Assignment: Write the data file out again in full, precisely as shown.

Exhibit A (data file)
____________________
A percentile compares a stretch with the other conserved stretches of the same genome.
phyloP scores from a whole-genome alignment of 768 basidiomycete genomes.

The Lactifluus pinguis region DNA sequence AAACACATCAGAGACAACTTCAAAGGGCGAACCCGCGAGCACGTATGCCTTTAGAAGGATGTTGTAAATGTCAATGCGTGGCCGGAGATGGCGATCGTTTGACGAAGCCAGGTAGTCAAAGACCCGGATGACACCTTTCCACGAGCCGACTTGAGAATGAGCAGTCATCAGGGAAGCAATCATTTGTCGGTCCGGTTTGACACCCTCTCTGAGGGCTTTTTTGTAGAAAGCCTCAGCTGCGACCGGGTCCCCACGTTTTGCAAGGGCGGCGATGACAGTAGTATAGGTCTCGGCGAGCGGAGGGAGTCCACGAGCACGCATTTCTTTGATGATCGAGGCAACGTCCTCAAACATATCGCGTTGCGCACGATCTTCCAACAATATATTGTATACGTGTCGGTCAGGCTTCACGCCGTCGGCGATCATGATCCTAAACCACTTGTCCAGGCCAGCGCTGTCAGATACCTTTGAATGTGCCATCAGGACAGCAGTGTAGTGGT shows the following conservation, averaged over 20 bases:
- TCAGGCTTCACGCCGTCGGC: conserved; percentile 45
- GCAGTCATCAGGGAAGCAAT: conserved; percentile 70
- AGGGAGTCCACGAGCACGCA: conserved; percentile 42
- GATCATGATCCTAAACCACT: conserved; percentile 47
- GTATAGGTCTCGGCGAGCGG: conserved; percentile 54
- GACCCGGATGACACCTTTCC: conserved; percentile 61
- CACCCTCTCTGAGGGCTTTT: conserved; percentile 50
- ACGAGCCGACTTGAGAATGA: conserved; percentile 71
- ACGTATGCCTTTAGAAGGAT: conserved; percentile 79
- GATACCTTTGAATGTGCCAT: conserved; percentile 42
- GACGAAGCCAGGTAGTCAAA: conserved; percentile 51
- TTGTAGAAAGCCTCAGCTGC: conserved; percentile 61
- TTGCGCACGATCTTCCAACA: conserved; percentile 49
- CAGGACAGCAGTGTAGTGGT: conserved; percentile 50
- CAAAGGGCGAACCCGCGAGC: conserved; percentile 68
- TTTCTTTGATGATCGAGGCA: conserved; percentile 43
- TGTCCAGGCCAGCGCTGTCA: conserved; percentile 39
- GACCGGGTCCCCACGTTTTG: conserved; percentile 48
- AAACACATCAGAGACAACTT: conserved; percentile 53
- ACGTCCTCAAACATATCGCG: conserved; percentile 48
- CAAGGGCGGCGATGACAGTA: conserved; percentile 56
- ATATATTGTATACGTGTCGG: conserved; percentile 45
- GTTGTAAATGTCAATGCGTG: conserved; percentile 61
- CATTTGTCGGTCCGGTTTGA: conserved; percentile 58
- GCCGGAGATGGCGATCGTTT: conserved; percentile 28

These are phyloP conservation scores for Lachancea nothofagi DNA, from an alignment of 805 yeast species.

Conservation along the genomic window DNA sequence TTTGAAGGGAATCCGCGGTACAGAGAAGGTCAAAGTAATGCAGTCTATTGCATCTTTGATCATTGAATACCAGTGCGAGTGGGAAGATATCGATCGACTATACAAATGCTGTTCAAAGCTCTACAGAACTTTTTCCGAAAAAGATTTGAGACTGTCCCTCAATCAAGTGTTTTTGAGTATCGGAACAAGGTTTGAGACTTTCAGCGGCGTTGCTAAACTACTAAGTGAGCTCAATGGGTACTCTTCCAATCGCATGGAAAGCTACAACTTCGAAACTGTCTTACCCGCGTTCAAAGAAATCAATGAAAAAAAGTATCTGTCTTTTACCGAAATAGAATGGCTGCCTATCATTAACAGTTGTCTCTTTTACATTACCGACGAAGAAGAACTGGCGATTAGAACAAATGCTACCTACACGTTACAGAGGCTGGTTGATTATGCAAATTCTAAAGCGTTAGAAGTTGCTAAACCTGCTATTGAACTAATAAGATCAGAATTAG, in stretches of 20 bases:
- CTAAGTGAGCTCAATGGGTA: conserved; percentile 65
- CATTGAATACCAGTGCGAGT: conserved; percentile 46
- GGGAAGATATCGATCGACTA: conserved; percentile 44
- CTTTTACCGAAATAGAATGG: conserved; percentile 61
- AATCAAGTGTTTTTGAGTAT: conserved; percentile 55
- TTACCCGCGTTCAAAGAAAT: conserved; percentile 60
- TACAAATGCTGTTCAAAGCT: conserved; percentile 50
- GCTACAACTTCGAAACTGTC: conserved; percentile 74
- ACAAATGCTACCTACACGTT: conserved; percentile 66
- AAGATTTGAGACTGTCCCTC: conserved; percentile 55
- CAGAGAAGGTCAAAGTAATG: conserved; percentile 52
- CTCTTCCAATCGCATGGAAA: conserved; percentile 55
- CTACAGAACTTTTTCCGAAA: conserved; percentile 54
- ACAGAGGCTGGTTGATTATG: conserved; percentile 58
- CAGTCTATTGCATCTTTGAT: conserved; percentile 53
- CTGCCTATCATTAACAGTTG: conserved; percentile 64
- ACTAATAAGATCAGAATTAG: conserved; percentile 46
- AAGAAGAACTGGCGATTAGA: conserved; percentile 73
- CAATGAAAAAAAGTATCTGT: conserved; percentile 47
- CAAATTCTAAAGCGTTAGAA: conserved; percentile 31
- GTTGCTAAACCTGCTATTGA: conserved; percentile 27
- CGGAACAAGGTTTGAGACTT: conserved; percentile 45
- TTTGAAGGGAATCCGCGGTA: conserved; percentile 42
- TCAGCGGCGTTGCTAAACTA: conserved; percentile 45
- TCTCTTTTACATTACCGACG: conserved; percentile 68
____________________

A percentile compares a stretch with the other conserved stretches of the same genome.
phyloP scores from a whole-genome alignment of 768 basidiomycete genomes.

The Lactifluus pinguis region DNA sequence AAACACATCAGAGACAACTTCAAAGGGCGAACCCGCGAGCACGTATGCCTTTAGAAGGATGTTGTAAATGTCAATGCGTGGCCGGAGATGGCGATCGTTTGACGAAGCCAGGTAGTCAAAGACCCGGATGACACCTTTCCACGAGCCGACTTGAGAATGAGCAGTCATCAGGGAAGCAATCATTTGTCGGTCCGGTTTGACACCCTCTCTGAGGGCTTTTTTGTAGAAAGCCTCAGCTGCGACCGGGTCCCCACGTTTTGCAAGGGCGGCGATGACAGTAGTATAGGTCTCGGCGAGCGGAGGGAGTCCACGAGCACGCATTTCTTTGATGATCGAGGCAACGTCCTCAAACATATCGCGTTGCGCACGATCTTCCAACAATATATTGTATACGTGTCGGTCAGGCTTCACGCCGTCGGCGATCATGATCCTAAACCACTTGTCCAGGCCAGCGCTGTCAGATACCTTTGAATGTGCCATCAGGACAGCAGTGTAGTGGT shows the following conservation, averaged over 20 bases:
- TCAGGCTTCACGCCGTCGGC: conserved; percentile 45
- GCAGTCATCAGGGAAGCAAT: conserved; percentile 70
- AGGGAGTCCACGAGCACGCA: conserved; percentile 42
- GATCATGATCCTAAACCACT: conserved; percentile 47
- GTATAGGTCTCGGCGAGCGG: conserved; percentile 54
- GACCCGGATGACACCTTTCC: conserved; percentile 61
- CACCCTCTCTGAGGGCTTTT: conserved; percentile 50
- ACGAGCCGACTTGAGAATGA: conserved; percentile 71
- ACGTATGCCTTTAGAAGGAT: conserved; percentile 79
- GATACCTTTGAATGTGCCAT: conserved; percentile 42
- GACGAAGCCAGGTAGTCAAA: conserved; percentile 51
- TTGTAGAAAGCCTCAGCTGC: conserved; percentile 61
- TTGCGCACGATCTTCCAACA: conserved; percentile 49
- CAGGACAGCAGTGTAGTGGT: conserved; percentile 50
- CAAAGGGCGAACCCGCGAGC: conserved; percentile 68
- TTTCTTTGATGATCGAGGCA: conserved; percentile 43
- TGTCCAGGCCAGCGCTGTCA: conserved; percentile 39
- GACCGGGTCCCCACGTTTTG: conserved; percentile 48
- AAACACATCAGAGACAACTT: conserved; percentile 53
- ACGTCCTCAAACATATCGCG: conserved; percentile 48
- CAAGGGCGGCGATGACAGTA: conserved; percentile 56
- ATATATTGTATACGTGTCGG: conserved; percentile 45
- GTTGTAAATGTCAATGCGTG: conserved; percentile 61
- CATTTGTCGGTCCGGTTTGA: conserved; percentile 58
- GCCGGAGATGGCGATCGTTT: conserved; percentile 28

These are phyloP conservation scores for Lachancea nothofagi DNA, from an alignment of 805 yeast species.

Conservation along the genomic window DNA sequence TTTGAAGGGAATCCGCGGTACAGAGAAGGTCAAAGTAATGCAGTCTATTGCATCTTTGATCATTGAATACCAGTGCGAGTGGGAAGATATCGATCGACTATACAAATGCTGTTCAAAGCTCTACAGAACTTTTTCCGAAAAAGATTTGAGACTGTCCCTCAATCAAGTGTTTTTGAGTATCGGAACAAGGTTTGAGACTTTCAGCGGCGTTGCTAAACTACTAAGTGAGCTCAATGGGTACTCTTCCAATCGCATGGAAAGCTACAACTTCGAAACTGTCTTACCCGCGTTCAAAGAAATCAATGAAAAAAAGTATCTGTCTTTTACCGAAATAGAATGGCTGCCTATCATTAACAGTTGTCTCTTTTACATTACCGACGAAGAAGAACTGGCGATTAGAACAAATGCTACCTACACGTTACAGAGGCTGGTTGATTATGCAAATTCTAAAGCGTTAGAAGTTGCTAAACCTGCTATTGAACTAATAAGATCAGAATTAG, in stretches of 20 bases:
- CTAAGTGAGCTCAATGGGTA: conserved; percentile 65
- CATTGAATACCAGTGCGAGT: conserved; percentile 46
- GGGAAGATATCGATCGACTA: conserved; percentile 44
- CTTTTACCGAAATAGAATGG: conserved; percentile 61
- AATCAAGTGTTTTTGAGTAT: conserved; percentile 55
- TTACCCGCGTTCAAAGAAAT: conserved; percentile 60
- TACAAATGCTGTTCAAAGCT: conserved; percentile 50
- GCTACAACTTCGAAACTGTC: conserved; percentile 74
- ACAAATGCTACCTACACGTT: conserved; percentile 66
- AAGATTTGAGACTGTCCCTC: conserved; percentile 55
- CAGAGAAGGTCAAAGTAATG: conserved; percentile 52
- CTCTTCCAATCGCATGGAAA: conserved; percentile 55
- CTACAGAACTTTTTCCGAAA: conserved; percentile 54
- ACAGAGGCTGGTTGATTATG: conserved; percentile 58
- CAGTCTATTGCATCTTTGAT: conserved; percentile 53
- CTGCCTATCATTAACAGTTG: conserved; percentile 64
- ACTAATAAGATCAGAATTAG: conserved; percentile 46
- AAGAAGAACTGGCGATTAGA: conserved; percentile 73
- CAATGAAAAAAAGTATCTGT: conserved; percentile 47
- CAAATTCTAAAGCGTTAGAA: conserved; percentile 31
- GTTGCTAAACCTGCTATTGA: conserved; percentile 27
- CGGAACAAGGTTTGAGACTT: conserved; percentile 45
- TTTGAAGGGAATCCGCGGTA: conserved; percentile 42
- TCAGCGGCGTTGCTAAACTA: conserved; percentile 45
- TCTCTTTTACATTACCGACG: conserved; percentile 68